Fast Retailing, operator of the casual clothing chain Uniqlo, has become the unlikely symbol of volatility in Japanese stocks

June 11, 2013, 2:23 p.m. ET

Fast Retailing: The Stock That Wags the Nikkei



TOKYO—Fast Retailing Co., 9983.TO -1.44% operator of the casual clothing chain Uniqlo, has become the unlikely symbol of volatility in Japanese stocks, pulling with it the Nikkei Stock Average in its incandescent rise and sudden drop.

Shares in Fast Retailing, headed by Japan’s richest billionaire, Tadashi Yanai, more than doubled in 2013 to an all-time high of ¥44,400 before shedding 33% as Japanese equities markets underwent a severe correction stretching from late May to early June. Shares closed Tuesday at ¥31,250, down about 30%, and off 2.5% for the day, compared with a 1.45% loss for the overall Nikkei.

Neither the rise nor fall had much to do with the business performance of the maker of T-shirts and thermal underwear. The key was Fast Retailing’s 9.4% weighting on the Nikkei average—the highest of all 225 stocks in the index and more than the combined weighting of Japan’s four biggest companies by market capitalization.Prime Minister Shinzo Abe’s pledges to reflate a deflationary economy and boost government spending, coupled with a nearly 25% rise in the dollar’s strength against the yen, opened Japan’s markets to a flood of money. From November until May, institutional investors, hedge funds and retail investors flocked to find bargains in Tokyo’s long-ignored equities markets, and the sudden increase in trading volume made stocks rise and fall more rapidly..

Even amid one of the Nikkei’s most explosive rallies ever, the moves in Fast Retailing—one of Japan’s best performing companies—stand out.

“Our same-store sales go up 11%, and our share price drops. It doesn’t make sense,” a Fast Retailing executive said after the company released May sales data for Japan after the market closed June 4. The stock fell 9.5% the following day.

Fast Retailing has now become a favorite target of short-term trades. Some fund managers buy highly volatile shares such as Fast Retailing and Fanuc Corp.,6954.TO +1.09% while building up short positions—bets that the shares will decline—on the same stocks. Because prices are moving so fast, they can cash in on whichever position is making money, while holding onto the other until the market reverses.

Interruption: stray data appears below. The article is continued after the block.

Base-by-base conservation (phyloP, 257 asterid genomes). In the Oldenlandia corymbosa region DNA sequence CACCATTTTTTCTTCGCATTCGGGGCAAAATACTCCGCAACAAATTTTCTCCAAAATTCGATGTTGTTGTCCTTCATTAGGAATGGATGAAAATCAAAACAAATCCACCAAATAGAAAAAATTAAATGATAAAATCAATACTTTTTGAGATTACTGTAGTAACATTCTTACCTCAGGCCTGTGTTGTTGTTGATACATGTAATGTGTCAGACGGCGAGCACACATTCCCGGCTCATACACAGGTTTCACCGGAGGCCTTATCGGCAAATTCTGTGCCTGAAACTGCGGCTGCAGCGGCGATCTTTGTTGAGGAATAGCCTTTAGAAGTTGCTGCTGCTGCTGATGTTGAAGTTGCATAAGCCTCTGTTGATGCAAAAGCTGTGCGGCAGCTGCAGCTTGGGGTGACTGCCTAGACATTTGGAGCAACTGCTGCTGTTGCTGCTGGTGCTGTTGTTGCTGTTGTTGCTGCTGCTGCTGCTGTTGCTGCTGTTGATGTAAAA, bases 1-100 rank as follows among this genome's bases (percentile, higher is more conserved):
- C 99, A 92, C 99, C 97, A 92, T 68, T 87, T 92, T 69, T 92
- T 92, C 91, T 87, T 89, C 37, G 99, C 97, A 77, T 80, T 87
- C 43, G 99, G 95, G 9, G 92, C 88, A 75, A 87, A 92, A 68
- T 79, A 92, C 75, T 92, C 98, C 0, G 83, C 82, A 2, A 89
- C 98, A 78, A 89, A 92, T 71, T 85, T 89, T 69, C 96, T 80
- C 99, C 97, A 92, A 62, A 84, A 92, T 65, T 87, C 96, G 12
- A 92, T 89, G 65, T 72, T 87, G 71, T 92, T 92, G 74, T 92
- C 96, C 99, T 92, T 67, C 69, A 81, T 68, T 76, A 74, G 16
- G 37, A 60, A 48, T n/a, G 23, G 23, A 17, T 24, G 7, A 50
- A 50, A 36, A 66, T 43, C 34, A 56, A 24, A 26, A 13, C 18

Over the last 180 trading days, the price swings on Fast Retailing shares have been nearly twice as large on average as those inAeon Co., 6599.KU -1.07% Japan’s biggest retail group.Taking into account the recent slide, Fast Retailing stock is still up 43% from the beginning of 2013 and is trading at 36 times estimated earnings—more than double the valuation of Gap Inc., GPS -1.27% its closest rival.

“The valuations have stopped making sense,” said Makoto Kikuchi, head of Myojo Asset Management.

To the consternation of analysts and investors who try to value Fast Retailing based on its earnings prospects, the share price now is often at the mercy of Nikkei index futures. Trading volume doesn’t change much when news about the company comes out, but it spikes upward on days when listed options and Nikkei futures are settled.

“To someone looking at valuations, it’s frustrating, because the stock moves more on what [Prime Minister Shinzo] Abe or what [Bank of Japan Governor Haruhiko] Kuroda says, and how the Nikkei index futures move,” said Kazumasa Yamamoto, chief operating officer at investment fund Classy Capital Management Inc.

Given a weight of 2.7% when it joined the Nikkei average in 2005, Fast Retailing’s stock has outperformed its peers in the index ever since, increasing its weighting to 9.4% as of Tuesday. That puts its influence on par with the sway IBM Corp.IBM -0.51% holds over the Dow Jones Industrial Average. About one-third of Fast Retailing’s shares are owned by Mr. Yanai and family members.

Like the Dow, the Nikkei is a price-weighted index, meaning that its 225 components are weighted in proportion to their price per share. Because Fast Retailing’s share price has risen so much, the company’s weighting is far higher than all other stocks in the index.

That gives it huge influence over the index even though Fast Retailing’s market capitalization—a measure of value calculated by multiplying the share price by the number of shares outstanding—is less than one-sixth that of Toyota Motor Corp.7203.TO -2.85% Toyota, which earned more than 13 times Fast Retailing did last fiscal year, has a 1.8% weighting.